Tax credits are deductions a taxpayer may be able to claim when filing his or her personal T1 tax return with Canada Revenue Agency (CRA).
Some credits are used to help offset just federal tax and others only provincial, but for the most part, they are designed as complementary federal and provincial credits used to recognize common taxpayer expenses such as age deductions, disabilities and medical expenses, or offered as economic incentives as is the case for donations, tuition amounts and RRSP contributions.
However not all tax credits are created equally. The vast majority are “non-refundable” … but some are “refundable”.
Refundable tax credits are used to reduce tax liability to zero. However, if the credit is greater in value than what is needed to reduce taxes to zero, the taxpayer actually receives the remainder as a refund.
The newest of these refundable credits is the BC government’s Seniors’ Home Renovation Tax Credit. It’s designed to aid seniors to remain in their own home longer. It’s quite detailed so I recommend checking it out on the CRA website.
Non-refundable tax credits reduce taxes owing to zero just like refundable tax credits but any amount of the credit that is not required to lower tax liability to zero in many cases is lost. In other words, the government doesn’t refund the remainder. However, in some cases the balance of the credit is an allowable carry forward for application to tax liability in future years. Examples of this include education and donation amounts.
I would be remiss if I failed to mention the fact that the final taxation impact of a tax credit may not be 100% of its reported value, but rather a percentage of that amount. These inclusion rates can apply for both refundable and non-refundable tax credits.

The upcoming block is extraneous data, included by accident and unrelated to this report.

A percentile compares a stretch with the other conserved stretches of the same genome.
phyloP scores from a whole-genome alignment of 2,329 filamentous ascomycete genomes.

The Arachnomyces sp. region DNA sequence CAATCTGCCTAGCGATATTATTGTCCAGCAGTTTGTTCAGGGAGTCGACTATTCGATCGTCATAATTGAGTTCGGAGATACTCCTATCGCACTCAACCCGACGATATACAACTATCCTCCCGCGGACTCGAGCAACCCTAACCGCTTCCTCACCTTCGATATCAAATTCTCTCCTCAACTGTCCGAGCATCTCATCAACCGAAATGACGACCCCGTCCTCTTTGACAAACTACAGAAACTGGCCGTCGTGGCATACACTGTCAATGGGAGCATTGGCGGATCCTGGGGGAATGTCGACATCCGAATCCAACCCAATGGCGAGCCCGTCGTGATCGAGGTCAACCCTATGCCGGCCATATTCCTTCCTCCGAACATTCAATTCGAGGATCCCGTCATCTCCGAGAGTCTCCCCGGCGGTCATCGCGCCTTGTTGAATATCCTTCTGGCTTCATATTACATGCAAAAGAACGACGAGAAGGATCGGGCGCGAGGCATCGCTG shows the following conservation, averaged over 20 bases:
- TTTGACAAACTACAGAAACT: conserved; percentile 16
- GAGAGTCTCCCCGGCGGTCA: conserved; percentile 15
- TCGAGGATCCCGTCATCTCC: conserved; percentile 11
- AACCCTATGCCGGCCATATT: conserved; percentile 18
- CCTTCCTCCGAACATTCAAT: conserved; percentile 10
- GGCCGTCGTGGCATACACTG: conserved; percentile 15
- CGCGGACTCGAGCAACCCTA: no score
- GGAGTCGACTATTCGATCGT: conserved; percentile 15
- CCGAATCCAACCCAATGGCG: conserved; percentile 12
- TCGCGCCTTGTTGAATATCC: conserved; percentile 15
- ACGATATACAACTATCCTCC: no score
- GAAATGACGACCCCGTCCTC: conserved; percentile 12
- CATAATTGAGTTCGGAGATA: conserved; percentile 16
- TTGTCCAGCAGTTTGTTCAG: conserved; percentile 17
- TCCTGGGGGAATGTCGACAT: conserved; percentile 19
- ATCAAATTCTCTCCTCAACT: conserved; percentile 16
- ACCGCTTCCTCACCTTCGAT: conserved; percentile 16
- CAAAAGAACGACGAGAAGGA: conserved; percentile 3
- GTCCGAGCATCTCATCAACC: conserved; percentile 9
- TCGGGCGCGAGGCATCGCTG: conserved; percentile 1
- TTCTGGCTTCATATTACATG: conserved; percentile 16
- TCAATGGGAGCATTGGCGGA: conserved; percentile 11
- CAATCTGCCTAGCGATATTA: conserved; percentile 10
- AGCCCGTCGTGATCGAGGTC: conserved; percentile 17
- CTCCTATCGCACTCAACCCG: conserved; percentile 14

Typically, the universal deductions are subject to a 15% inclusion rate. For example the standard federal personal exemption of about $11,000 really translates into approximately a $1,650 deduction against income.
Interestingly, political contributions – that is, money donated to a political candidate or party – have a 75% inclusion rate as compared to donations to charitable organizations that max at an inclusion rate of 29%. Go figure.
There are some deductions that are dollar for dollar, as in their inclusion rate is 100%. For example, every dollar of RRSP contribution is netted directly against income – another reason an RRSP is a very attractive Canadian investment. Of course this is why there is an annual limit to RRSP contributions. (And remember, when the day comes to cash out an RRSP, that’s taxable income.)
Some other dollar for dollar deductions include union dues, professional fees, childcare costs, and expenses incurred for relocating to a new job. By the way, these are non-refundable credits.
In no way has justice been given to the multitude of tax credits and their workings so I highly recommend research be undertaken at tax preparation time.